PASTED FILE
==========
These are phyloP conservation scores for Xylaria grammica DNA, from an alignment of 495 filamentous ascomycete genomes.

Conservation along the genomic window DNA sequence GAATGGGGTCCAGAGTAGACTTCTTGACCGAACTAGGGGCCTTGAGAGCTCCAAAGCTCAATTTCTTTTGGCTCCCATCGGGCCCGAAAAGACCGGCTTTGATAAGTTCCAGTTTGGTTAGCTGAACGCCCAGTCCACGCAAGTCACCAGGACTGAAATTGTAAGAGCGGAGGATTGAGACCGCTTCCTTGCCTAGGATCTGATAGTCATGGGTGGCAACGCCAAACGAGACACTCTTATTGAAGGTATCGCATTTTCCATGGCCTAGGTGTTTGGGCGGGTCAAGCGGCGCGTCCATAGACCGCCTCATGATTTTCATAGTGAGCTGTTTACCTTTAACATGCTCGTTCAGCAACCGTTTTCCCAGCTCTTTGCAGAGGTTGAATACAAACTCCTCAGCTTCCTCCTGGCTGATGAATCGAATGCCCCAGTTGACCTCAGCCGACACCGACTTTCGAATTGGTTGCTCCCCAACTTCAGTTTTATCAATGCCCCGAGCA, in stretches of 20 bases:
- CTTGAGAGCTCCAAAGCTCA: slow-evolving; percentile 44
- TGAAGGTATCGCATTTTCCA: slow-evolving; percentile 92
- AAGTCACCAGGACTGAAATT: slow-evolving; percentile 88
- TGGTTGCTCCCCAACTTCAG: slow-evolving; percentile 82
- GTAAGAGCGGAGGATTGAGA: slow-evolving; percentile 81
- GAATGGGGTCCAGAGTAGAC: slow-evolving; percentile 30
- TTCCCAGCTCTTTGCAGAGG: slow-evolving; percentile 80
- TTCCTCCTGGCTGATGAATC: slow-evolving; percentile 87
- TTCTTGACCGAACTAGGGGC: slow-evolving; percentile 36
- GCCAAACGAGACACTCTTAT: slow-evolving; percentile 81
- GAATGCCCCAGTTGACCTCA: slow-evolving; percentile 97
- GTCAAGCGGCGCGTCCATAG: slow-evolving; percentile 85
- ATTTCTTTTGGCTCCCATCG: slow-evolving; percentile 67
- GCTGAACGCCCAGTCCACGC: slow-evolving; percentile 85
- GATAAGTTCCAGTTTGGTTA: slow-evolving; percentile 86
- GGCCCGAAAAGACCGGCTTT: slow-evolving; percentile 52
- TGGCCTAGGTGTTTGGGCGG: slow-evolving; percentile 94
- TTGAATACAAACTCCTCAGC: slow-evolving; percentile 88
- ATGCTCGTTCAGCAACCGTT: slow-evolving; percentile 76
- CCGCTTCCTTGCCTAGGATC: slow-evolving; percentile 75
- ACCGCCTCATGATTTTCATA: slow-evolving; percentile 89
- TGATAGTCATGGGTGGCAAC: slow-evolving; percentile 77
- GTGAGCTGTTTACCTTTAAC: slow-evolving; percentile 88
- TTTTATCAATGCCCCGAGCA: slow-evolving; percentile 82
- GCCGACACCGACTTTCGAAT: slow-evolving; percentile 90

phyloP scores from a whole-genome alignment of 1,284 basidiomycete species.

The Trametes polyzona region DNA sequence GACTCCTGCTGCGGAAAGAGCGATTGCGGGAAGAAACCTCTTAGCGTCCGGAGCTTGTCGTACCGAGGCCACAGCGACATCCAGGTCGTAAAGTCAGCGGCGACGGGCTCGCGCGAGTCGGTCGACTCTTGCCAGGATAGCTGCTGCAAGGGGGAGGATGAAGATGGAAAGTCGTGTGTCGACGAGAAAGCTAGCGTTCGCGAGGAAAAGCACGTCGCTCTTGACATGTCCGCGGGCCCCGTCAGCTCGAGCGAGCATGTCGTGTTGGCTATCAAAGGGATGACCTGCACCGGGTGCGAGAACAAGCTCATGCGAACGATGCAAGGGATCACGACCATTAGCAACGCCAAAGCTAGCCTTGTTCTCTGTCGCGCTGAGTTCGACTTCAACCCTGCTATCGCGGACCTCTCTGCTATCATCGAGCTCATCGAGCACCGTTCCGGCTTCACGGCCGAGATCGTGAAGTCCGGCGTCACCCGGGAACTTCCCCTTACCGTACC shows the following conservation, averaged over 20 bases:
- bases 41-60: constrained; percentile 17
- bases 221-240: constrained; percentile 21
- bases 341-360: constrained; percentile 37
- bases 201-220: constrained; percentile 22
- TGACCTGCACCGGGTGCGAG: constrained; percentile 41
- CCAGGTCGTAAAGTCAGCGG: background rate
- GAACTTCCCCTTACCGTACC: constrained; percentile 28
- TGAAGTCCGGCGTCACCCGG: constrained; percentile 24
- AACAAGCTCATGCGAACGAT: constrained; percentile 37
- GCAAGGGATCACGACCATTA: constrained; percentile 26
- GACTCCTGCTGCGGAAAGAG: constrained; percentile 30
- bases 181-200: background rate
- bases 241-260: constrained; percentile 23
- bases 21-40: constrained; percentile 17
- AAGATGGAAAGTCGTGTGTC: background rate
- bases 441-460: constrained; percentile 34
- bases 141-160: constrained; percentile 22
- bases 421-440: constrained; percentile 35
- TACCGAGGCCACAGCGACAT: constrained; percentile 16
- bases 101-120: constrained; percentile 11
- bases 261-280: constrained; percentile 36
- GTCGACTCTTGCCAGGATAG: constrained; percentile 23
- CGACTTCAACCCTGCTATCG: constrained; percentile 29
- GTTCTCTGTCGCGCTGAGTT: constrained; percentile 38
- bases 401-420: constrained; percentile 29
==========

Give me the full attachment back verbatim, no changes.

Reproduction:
These are phyloP conservation scores for Xylaria grammica DNA, from an alignment of 495 filamentous ascomycete genomes.

Conservation along the genomic window DNA sequence GAATGGGGTCCAGAGTAGACTTCTTGACCGAACTAGGGGCCTTGAGAGCTCCAAAGCTCAATTTCTTTTGGCTCCCATCGGGCCCGAAAAGACCGGCTTTGATAAGTTCCAGTTTGGTTAGCTGAACGCCCAGTCCACGCAAGTCACCAGGACTGAAATTGTAAGAGCGGAGGATTGAGACCGCTTCCTTGCCTAGGATCTGATAGTCATGGGTGGCAACGCCAAACGAGACACTCTTATTGAAGGTATCGCATTTTCCATGGCCTAGGTGTTTGGGCGGGTCAAGCGGCGCGTCCATAGACCGCCTCATGATTTTCATAGTGAGCTGTTTACCTTTAACATGCTCGTTCAGCAACCGTTTTCCCAGCTCTTTGCAGAGGTTGAATACAAACTCCTCAGCTTCCTCCTGGCTGATGAATCGAATGCCCCAGTTGACCTCAGCCGACACCGACTTTCGAATTGGTTGCTCCCCAACTTCAGTTTTATCAATGCCCCGAGCA, in stretches of 20 bases:
- CTTGAGAGCTCCAAAGCTCA: slow-evolving; percentile 44
- TGAAGGTATCGCATTTTCCA: slow-evolving; percentile 92
- AAGTCACCAGGACTGAAATT: slow-evolving; percentile 88
- TGGTTGCTCCCCAACTTCAG: slow-evolving; percentile 82
- GTAAGAGCGGAGGATTGAGA: slow-evolving; percentile 81
- GAATGGGGTCCAGAGTAGAC: slow-evolving; percentile 30
- TTCCCAGCTCTTTGCAGAGG: slow-evolving; percentile 80
- TTCCTCCTGGCTGATGAATC: slow-evolving; percentile 87
- TTCTTGACCGAACTAGGGGC: slow-evolving; percentile 36
- GCCAAACGAGACACTCTTAT: slow-evolving; percentile 81
- GAATGCCCCAGTTGACCTCA: slow-evolving; percentile 97
- GTCAAGCGGCGCGTCCATAG: slow-evolving; percentile 85
- ATTTCTTTTGGCTCCCATCG: slow-evolving; percentile 67
- GCTGAACGCCCAGTCCACGC: slow-evolving; percentile 85
- GATAAGTTCCAGTTTGGTTA: slow-evolving; percentile 86
- GGCCCGAAAAGACCGGCTTT: slow-evolving; percentile 52
- TGGCCTAGGTGTTTGGGCGG: slow-evolving; percentile 94
- TTGAATACAAACTCCTCAGC: slow-evolving; percentile 88
- ATGCTCGTTCAGCAACCGTT: slow-evolving; percentile 76
- CCGCTTCCTTGCCTAGGATC: slow-evolving; percentile 75
- ACCGCCTCATGATTTTCATA: slow-evolving; percentile 89
- TGATAGTCATGGGTGGCAAC: slow-evolving; percentile 77
- GTGAGCTGTTTACCTTTAAC: slow-evolving; percentile 88
- TTTTATCAATGCCCCGAGCA: slow-evolving; percentile 82
- GCCGACACCGACTTTCGAAT: slow-evolving; percentile 90

phyloP scores from a whole-genome alignment of 1,284 basidiomycete species.

The Trametes polyzona region DNA sequence GACTCCTGCTGCGGAAAGAGCGATTGCGGGAAGAAACCTCTTAGCGTCCGGAGCTTGTCGTACCGAGGCCACAGCGACATCCAGGTCGTAAAGTCAGCGGCGACGGGCTCGCGCGAGTCGGTCGACTCTTGCCAGGATAGCTGCTGCAAGGGGGAGGATGAAGATGGAAAGTCGTGTGTCGACGAGAAAGCTAGCGTTCGCGAGGAAAAGCACGTCGCTCTTGACATGTCCGCGGGCCCCGTCAGCTCGAGCGAGCATGTCGTGTTGGCTATCAAAGGGATGACCTGCACCGGGTGCGAGAACAAGCTCATGCGAACGATGCAAGGGATCACGACCATTAGCAACGCCAAAGCTAGCCTTGTTCTCTGTCGCGCTGAGTTCGACTTCAACCCTGCTATCGCGGACCTCTCTGCTATCATCGAGCTCATCGAGCACCGTTCCGGCTTCACGGCCGAGATCGTGAAGTCCGGCGTCACCCGGGAACTTCCCCTTACCGTACC shows the following conservation, averaged over 20 bases:
- bases 41-60: constrained; percentile 17
- bases 221-240: constrained; percentile 21
- bases 341-360: constrained; percentile 37
- bases 201-220: constrained; percentile 22
- TGACCTGCACCGGGTGCGAG: constrained; percentile 41
- CCAGGTCGTAAAGTCAGCGG: background rate
- GAACTTCCCCTTACCGTACC: constrained; percentile 28
- TGAAGTCCGGCGTCACCCGG: constrained; percentile 24
- AACAAGCTCATGCGAACGAT: constrained; percentile 37
- GCAAGGGATCACGACCATTA: constrained; percentile 26
- GACTCCTGCTGCGGAAAGAG: constrained; percentile 30
- bases 181-200: background rate
- bases 241-260: constrained; percentile 23
- bases 21-40: constrained; percentile 17
- AAGATGGAAAGTCGTGTGTC: background rate
- bases 441-460: constrained; percentile 34
- bases 141-160: constrained; percentile 22
- bases 421-440: constrained; percentile 35
- TACCGAGGCCACAGCGACAT: constrained; percentile 16
- bases 101-120: constrained; percentile 11
- bases 261-280: constrained; percentile 36
- GTCGACTCTTGCCAGGATAG: constrained; percentile 23
- CGACTTCAACCCTGCTATCG: constrained; percentile 29
- GTTCTCTGTCGCGCTGAGTT: constrained; percentile 38
- bases 401-420: constrained; percentile 29